Review: ‘Come as You Are’ delivers a sweet road trip comedy


The rare American remake that actually improves on the original, “Come as You Are” handily defies preconceived notions at every fresh turn. The touching road comedy is based on the 2011 Belgian import “Hasta la Vista,” a fact-based film about a trio of virgin adult males with disabilities who make a pilgrimage to a brothel.

Desperate to find some time away from the best intentions of his overbearing mom (Janeane Garofalo), Scotty (Grant Rosenmeyer), an abrasive, perpetually horny 24-year-old quadriplegic, discovers an enticing escape route in the form of Le Chateau Paradis, which specializes in providing sexual services to those with special needs.

The only catch is figuring out how he and his buddies — the blind Mo (Ravi Patel) and Matt aka Biceps (Hayden Szeto), a jock who suffers from a degenerative disease that has put him in a wheelchair — are going to get from Colorado across the border to the bordello’s Montreal location.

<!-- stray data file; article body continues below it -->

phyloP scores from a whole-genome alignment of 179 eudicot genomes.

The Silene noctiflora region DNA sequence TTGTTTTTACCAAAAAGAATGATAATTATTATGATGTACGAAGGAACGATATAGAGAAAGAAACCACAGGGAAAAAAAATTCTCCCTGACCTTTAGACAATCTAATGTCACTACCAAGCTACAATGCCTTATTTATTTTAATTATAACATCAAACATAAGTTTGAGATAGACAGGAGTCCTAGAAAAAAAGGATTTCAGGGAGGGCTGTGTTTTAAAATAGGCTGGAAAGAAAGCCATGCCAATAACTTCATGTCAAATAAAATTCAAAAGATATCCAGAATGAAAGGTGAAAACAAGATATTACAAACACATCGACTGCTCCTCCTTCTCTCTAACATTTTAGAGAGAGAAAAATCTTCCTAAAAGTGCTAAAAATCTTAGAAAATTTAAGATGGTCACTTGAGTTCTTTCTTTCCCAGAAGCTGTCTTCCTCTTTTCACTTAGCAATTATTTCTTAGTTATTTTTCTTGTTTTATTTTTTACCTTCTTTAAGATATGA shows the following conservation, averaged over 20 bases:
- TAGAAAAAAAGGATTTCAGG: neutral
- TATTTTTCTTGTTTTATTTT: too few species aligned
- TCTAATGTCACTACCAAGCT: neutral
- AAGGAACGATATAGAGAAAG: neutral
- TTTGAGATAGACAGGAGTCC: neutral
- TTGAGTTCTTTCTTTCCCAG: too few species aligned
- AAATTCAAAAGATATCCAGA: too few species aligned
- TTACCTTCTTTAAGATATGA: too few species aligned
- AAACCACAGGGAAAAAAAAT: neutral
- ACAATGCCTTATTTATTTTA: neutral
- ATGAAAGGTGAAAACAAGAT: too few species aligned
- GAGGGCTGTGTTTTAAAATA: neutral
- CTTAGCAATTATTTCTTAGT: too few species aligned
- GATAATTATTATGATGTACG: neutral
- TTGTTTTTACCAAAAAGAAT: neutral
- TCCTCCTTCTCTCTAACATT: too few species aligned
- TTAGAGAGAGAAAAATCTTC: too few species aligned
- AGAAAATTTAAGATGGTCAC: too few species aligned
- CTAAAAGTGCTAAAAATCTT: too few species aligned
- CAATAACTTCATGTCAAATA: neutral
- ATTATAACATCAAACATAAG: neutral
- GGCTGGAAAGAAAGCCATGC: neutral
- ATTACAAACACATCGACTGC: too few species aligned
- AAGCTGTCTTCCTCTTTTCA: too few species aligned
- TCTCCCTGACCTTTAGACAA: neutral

Enter Sam (Gabourey Sidibe), a van-driving nurse not without her own baggage, who’s entrusted with ensuring the bumpy ride ultimately reaches the appointed destination.

Armed with an engaging, genuinely diverse ensemble (although the three leads are all non-disabled) and a terrific script by Erik Linthorst, director Richard Wong sensitively navigates this “journey of outsiders and underdogs” while adeptly sidestepping the overtly sentimental trappings that occasionally snagged the original.

At once frank, tender and unapologetically funny, “Come as You Are” is a sweet surprise.

'Come as You Are’

Not rated

Running Time: 1 hour, 36 minutes

Playing: Starts Feb. 14, Laemmle Glendale; also on VOD